OLPC review by a 12 year old; XO speed

Ed Felton’s blog features a review of the OLPC XO written by a 12-year-old. Amazingly literate – we mustn’t discount the intelligence of kids! I really think the OLPC project will have results far beyond expectations.

The main negative issue that “SG” mentions is the speed:

My main problem with this laptop is how very slow it is. It’s true that I am used to faster computers, but that’s not the problem. It’s just really slow. I had to wait two minutes to get onto one application. That’s just a little longer than I can accept. Also, it got slower and slower and slower the longer I went without rebooting it. I had to reboot it all the time.

It was confirmed that the machine reviewed was a B2, and I agree they are very slow, especially with the latest software. I’ve got a B2 and a B4 (much closer to the planned Gen1 version) and did some quick side by side tests to show how much faster it has already been made.

Both machines are running build 542, the Trial 2 milestone build.

Switch on to “home” screen:

  • B2: 128 seconds
  • B4: 72 seconds

Launch “Write”, the AbiWord version for Sugar:

  • B2: 25s
  • B4: 9s

Launch “Web”, the browser:

  • B2: 39s
  • B4: 14s

So fortunately that issue has already been addressed. I was interested to see the opinion of a non-adult on the keyboard:

my favorite part of the computer: the keyboard. It’s green rubber so that dust and water won’t get in under the keys, and this makes the keyboard an awesome thing to type on. Every time you hit a key, it provides a certain amount of satisfaction of how squishy and effortless it is. I just can’t get over that keyboard.

Pretty much all the adults I’ve heard comment on the keyboard disliked both the size of the keys (too small) and the tactile feedback. Great to hear from someone closer to the target audience… Incidently, the B4 keyboards are definitely better than the B2 keyboards – on the B2 I had to press the keys hard to make sure they registered, whereas the B4 picks up my typing without missing letters.

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3 Responses to “OLPC review by a 12 year old; XO speed”


  1. 1 Anonymous August 22, 2007 at 2:02 pm

    Launch “Web”, the browser:
    B2: 39s
    B4: 14s
    So fortunately that issue has already been addressed.

    14s to launch a web browser is still very much a problem!!

  2. 2 My reply November 7, 2007 at 12:17 am

    14 seconds to launch a web browser — “very much a problem”

    A bit of perspective is in order. I’m all for equal opportunity and the equal distribution of technology across the globe, but 14 seconds is pretty darn good for the price of this laptop, and it beats not having a textbook in the first place. I have some reservations about this program from a social and moral perspective — why can’t they sell a 100 or 188 or whatever laptops that adults can use, for instance? Why do we always focus our efforts on the young, when the developing world is crawling with adults who crave internet access, too — adults who could start businesses, even participate in the internet revolution as producers, rather than receivers of charity.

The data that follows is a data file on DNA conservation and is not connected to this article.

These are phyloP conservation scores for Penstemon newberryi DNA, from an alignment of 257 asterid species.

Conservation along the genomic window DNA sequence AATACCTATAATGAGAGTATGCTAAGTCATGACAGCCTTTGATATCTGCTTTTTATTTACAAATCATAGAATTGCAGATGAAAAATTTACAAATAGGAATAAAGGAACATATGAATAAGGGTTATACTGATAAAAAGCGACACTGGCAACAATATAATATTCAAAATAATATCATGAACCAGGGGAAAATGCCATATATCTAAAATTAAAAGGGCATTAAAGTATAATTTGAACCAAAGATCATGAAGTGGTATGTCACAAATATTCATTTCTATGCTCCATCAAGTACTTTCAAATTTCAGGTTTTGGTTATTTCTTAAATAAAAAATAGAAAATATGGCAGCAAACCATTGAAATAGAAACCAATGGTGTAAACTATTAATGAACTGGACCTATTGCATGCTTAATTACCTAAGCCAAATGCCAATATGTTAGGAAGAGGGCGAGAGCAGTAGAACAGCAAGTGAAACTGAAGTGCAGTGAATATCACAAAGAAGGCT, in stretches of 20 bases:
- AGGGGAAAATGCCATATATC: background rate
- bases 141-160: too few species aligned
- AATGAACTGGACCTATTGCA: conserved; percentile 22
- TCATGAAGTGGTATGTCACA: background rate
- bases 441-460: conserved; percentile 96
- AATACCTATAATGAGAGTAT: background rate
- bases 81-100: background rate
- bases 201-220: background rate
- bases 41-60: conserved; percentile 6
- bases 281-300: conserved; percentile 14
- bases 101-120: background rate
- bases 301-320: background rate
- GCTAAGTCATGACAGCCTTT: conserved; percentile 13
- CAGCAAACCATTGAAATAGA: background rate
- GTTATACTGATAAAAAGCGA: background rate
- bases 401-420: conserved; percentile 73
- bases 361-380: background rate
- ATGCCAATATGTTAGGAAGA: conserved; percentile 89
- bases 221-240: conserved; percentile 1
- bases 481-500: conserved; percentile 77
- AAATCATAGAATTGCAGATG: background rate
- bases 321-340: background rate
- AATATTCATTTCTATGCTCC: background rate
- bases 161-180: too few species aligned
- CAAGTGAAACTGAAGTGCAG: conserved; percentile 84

But that said, this laptop is an astounding, if imperfect feat of technology, and I wouldn’t use the word “problem” in this context. You go for a swim, you might get wet, and if you pay 188 dollars for a water proof, dust/drop/kid/soda proof laptop with an amazing battery life and an innovative wireless system, then, well, you might have to wait 14 seconds to launch “web.”

  3. 3 Chris November 18, 2007 at 4:34 pm

    I agree that adults could use a laptop too. But going after the kid’s market is a smart first-swing for a couple reasons:

    1) It’s more likely to succeed because of the way it pulls at people’s passions – you get more support.

    2) The target user base and is more malleable. Tell a kid “This is how you draw,” he believes it. Tell an adult that, and they’ll tell you you’re wrong, then show you how to draw their way.

    3) The target user base has lower expectations. If you produce something like the OLPC and propose that it’s a business PC for adults, you’ll get a lot of criticism. First, people will complain its 1gb can’t fit all the apps in the world. Second, because all those apps can’t be customized to super-efficient versions, people will complain the machine is hopelessly slow. Then they’ll complain the battery runs out much too fast. I’ve seen this machine before. It’s called a laptop and Dell and HP are standing by to take your call.

    Which isn’t to say this is impossible to do for adults, but it would be a much bigger hassle – and not a technical one, a political/social one, of managing expectations. Who wants that kind of hassle for trying to help somebody out?


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